Traylor, Matthew | Farrall, Martin | Holliday, Elizabeth G | Sudlow, Cathie | Hopewell, Jemma C | Cheng, Yu-Ching | Fornage, Myriam | Ikram, M Arfan | Malik, Rainer | Bevan, Steve | Thorsteinsdottir, Unnur | Nalls, Mike A | Longstreth, WT | Wiggins, Kerri L | Yadav, Sunaina | Parati, Eugenio A | DeStefano, Anita L | Worrall, Bradford B | Kittner, Steven J | Khan, Muhammad Saleem | Reiner, Alex P | Helgadottir, Anna | Achterberg, Sefanja | Fernandez-Cadenas, Israel | Abboud, Sherine | Schmidt, Reinhold | Walters, Matthew | Chen, Wei-Min | Ringelstein, E Bernd | O'Donnell, Martin | Ho, Weang Kee | Pera, Joanna | Lemmens, Robin | Norrving, Bo | Higgins, Peter | Benn, Marianne | Sale, Michele | Kuhlenbäumer, Gregor | Doney, Alexander S F | Vicente, Astrid M | Delavaran, Hossein | Algra, Ale | Davies, Gail | Oliveira, Sofia A | Palmer, Colin N A | Deary, Ian | Schmidt, Helena | Pandolfo, Massimo | Montaner, Joan | Carty, Cara | de Bakker, Paul I W | Kostulas, Konstantinos | Ferro, Jose M | van Zuydam, Natalie R | Valdimarsson, Einar | Nordestgaard, Børge G | Lindgren, Arne | Thijs, Vincent | Slowik, Agnieszka | Saleheen, Danish | Paré, Guillaume | Berger, Klaus | Thorleifsson, Gudmar | Hofman, Albert | Mosley, Thomas H | Mitchell, Braxton D | Furie, Karen | Clarke, Robert | Levi, Christopher | Seshadri, Sudha | Gschwendtner, Andreas | Boncoraglio, Giorgio B | Sharma, Pankaj | Bis, Joshua C | Gretarsdottir, Solveig | Psaty, Bruce M | Rothwell, Peter M | Rosand, Jonathan | Meschia, James F | Stefansson, Kari | Dichgans, Martin | Markus, Hugh S
Lancet Neurology  2012;11(11):951-962.
Summary
Background
Various genome-wide association studies (GWAS) have been done in ischaemic stroke, identifying a few loci associated with the disease, but sample sizes have been 3500 cases or less. We established the METASTROKE collaboration with the aim of validating associations from previous GWAS and identifying novel genetic associations through meta-analysis of GWAS datasets for ischaemic stroke and its subtypes.
Methods
We meta-analysed data from 15 ischaemic stroke cohorts with a total of 12 389 individuals with ischaemic stroke and 62 004 controls, all of European ancestry. For the associations reaching genome-wide significance in METASTROKE, we did a further analysis, conditioning on the lead single nucleotide polymorphism in every associated region. Replication of novel suggestive signals was done in 13 347 cases and 29 083 controls.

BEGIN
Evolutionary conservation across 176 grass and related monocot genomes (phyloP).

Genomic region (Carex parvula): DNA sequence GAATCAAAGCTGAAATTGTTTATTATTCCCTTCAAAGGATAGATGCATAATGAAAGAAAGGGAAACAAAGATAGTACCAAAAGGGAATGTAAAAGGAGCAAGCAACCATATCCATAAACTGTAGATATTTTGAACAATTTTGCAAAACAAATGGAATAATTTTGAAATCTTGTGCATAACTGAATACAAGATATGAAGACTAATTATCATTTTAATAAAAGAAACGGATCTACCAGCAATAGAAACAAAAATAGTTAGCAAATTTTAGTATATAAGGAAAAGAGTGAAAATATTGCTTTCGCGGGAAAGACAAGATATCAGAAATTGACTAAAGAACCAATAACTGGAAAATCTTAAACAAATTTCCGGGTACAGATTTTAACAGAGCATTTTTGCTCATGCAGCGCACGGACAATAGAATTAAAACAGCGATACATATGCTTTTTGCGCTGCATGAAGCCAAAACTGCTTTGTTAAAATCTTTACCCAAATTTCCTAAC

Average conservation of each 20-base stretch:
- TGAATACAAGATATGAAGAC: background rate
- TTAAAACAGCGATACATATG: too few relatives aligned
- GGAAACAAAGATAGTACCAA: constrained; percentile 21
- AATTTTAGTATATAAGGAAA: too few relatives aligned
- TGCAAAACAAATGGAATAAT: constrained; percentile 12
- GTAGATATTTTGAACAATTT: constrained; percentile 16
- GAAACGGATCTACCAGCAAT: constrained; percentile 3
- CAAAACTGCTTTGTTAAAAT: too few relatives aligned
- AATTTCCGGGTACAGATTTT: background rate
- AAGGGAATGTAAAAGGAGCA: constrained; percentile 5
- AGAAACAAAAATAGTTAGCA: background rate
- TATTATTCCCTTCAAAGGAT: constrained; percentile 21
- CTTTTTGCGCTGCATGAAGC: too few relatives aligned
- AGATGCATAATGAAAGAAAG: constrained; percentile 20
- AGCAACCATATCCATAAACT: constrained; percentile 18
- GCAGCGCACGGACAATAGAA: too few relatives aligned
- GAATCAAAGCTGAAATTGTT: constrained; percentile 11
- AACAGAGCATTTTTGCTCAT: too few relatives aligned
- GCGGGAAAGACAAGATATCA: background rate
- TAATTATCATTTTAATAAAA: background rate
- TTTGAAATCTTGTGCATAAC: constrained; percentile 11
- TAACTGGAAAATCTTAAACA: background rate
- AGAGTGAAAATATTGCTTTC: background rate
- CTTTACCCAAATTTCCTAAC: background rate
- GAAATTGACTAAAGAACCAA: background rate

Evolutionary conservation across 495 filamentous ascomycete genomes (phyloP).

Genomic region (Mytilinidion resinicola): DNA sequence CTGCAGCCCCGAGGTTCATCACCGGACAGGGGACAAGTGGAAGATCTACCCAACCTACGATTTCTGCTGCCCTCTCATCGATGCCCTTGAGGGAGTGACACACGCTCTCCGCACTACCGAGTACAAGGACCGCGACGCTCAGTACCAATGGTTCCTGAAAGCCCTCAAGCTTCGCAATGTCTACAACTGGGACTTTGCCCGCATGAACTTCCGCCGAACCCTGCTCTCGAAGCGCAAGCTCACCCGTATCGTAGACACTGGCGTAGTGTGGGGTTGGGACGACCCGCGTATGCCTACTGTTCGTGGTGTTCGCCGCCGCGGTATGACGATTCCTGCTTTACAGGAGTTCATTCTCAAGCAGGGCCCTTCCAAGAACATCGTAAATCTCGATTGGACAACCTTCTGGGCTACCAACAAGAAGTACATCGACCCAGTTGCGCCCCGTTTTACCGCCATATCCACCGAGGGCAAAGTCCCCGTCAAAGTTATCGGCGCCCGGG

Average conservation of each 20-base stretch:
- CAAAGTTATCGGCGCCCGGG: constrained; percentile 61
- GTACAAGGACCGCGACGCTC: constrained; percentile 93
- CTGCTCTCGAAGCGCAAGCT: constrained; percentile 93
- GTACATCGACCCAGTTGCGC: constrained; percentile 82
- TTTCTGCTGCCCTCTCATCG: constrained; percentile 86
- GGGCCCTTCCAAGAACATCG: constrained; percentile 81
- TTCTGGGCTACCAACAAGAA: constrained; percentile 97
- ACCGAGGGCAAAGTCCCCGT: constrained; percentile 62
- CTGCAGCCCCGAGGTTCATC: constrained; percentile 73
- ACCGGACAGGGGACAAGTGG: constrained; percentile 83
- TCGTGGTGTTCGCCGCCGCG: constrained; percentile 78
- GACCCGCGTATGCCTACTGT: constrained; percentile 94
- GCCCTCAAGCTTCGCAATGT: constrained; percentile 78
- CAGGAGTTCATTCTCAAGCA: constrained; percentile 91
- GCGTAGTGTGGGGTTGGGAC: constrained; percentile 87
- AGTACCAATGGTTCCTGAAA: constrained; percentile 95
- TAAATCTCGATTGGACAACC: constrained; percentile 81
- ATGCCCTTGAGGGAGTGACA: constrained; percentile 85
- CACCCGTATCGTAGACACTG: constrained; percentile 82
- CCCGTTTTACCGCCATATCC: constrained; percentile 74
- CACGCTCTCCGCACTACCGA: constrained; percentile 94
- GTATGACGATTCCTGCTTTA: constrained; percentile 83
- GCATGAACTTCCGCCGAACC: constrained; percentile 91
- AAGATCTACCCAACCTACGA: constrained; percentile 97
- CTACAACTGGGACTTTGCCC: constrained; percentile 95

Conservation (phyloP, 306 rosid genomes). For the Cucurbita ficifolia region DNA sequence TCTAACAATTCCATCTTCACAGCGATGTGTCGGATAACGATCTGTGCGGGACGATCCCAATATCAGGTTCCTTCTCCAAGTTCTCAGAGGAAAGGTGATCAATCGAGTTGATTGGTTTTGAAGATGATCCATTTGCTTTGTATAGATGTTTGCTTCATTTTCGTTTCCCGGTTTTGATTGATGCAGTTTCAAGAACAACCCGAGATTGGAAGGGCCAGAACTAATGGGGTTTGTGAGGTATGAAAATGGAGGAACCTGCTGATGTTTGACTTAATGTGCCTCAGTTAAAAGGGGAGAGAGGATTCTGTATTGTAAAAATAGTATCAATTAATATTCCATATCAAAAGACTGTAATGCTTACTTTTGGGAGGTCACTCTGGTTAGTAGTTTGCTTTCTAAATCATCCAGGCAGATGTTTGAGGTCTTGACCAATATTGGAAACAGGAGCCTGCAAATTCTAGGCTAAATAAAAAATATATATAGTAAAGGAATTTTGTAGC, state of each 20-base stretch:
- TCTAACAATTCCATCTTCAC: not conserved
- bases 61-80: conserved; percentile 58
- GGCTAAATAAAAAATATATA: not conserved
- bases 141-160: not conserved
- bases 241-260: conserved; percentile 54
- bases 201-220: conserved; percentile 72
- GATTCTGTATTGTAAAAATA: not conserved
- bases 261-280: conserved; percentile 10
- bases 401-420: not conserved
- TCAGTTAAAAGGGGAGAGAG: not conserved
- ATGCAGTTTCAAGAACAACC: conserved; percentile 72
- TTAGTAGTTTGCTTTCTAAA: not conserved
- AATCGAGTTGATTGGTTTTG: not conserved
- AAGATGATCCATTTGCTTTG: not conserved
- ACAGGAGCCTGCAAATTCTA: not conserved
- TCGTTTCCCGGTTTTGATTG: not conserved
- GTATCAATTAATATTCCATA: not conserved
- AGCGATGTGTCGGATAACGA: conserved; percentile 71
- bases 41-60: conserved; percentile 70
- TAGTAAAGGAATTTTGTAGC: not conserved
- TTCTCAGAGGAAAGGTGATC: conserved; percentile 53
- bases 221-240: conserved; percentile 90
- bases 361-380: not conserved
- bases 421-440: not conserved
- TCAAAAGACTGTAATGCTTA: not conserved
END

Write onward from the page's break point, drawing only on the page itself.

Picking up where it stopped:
Findings
We verified previous associations for cardioembolic stroke near PITX2 (p=2·8×10−16) and ZFHX3 (p=2·28×10−8), and for large-vessel stroke at a 9p21 locus (p=3·32×10−5) and HDAC9 (p=2·03×10−12). Additionally, we verified that all associations were subtype specific. Conditional analysis in the three regions for which the associations reached genome-wide significance (PITX2, ZFHX3, and HDAC9) indicated that all the signal in each region could be attributed to one risk haplotype. We also identified 12 potentially novel loci at p<5×10−6. However, we were unable to replicate any of these novel associations in the replication cohort.
Interpretation
Our results show that, although genetic variants can be detected in patients with ischaemic stroke when compared with controls, all associations we were able to confirm are specific to a stroke subtype. This finding has two implications. First, to maximise success of genetic studies in ischaemic stroke, detailed stroke subtyping is required. Second, different genetic pathophysiological mechanisms seem to be associated with different stroke subtypes.
Funding
Wellcome Trust, UK Medical Research Council (MRC), Australian National and Medical Health Research Council, National Institutes of Health (NIH) including National Heart, Lung and Blood Institute (NHLBI), the National Institute on Aging (NIA), the National Human Genome Research Institute (NHGRI), and the National Institute of Neurological Disorders and Stroke (NINDS).
doi:10.1016/S1474-4422(12)70234-X
PMCID: PMC3490334  PMID: 23041239
4.  The association of circulating inflammatory markers with recurrent vascular events after stroke: a prospective cohort study 
Background
Inflammatory markers may be associated with recurrent vascular events after stroke. We aimed to: (1) determine the association between interleukin-6, C-reactive protein, fibrinogen and white cell count and recurrent vascular events after stroke, and (2) compare the association between circulating inflammatory markers and the risk of death from vascular versus non-vascular causes.
Methods and Results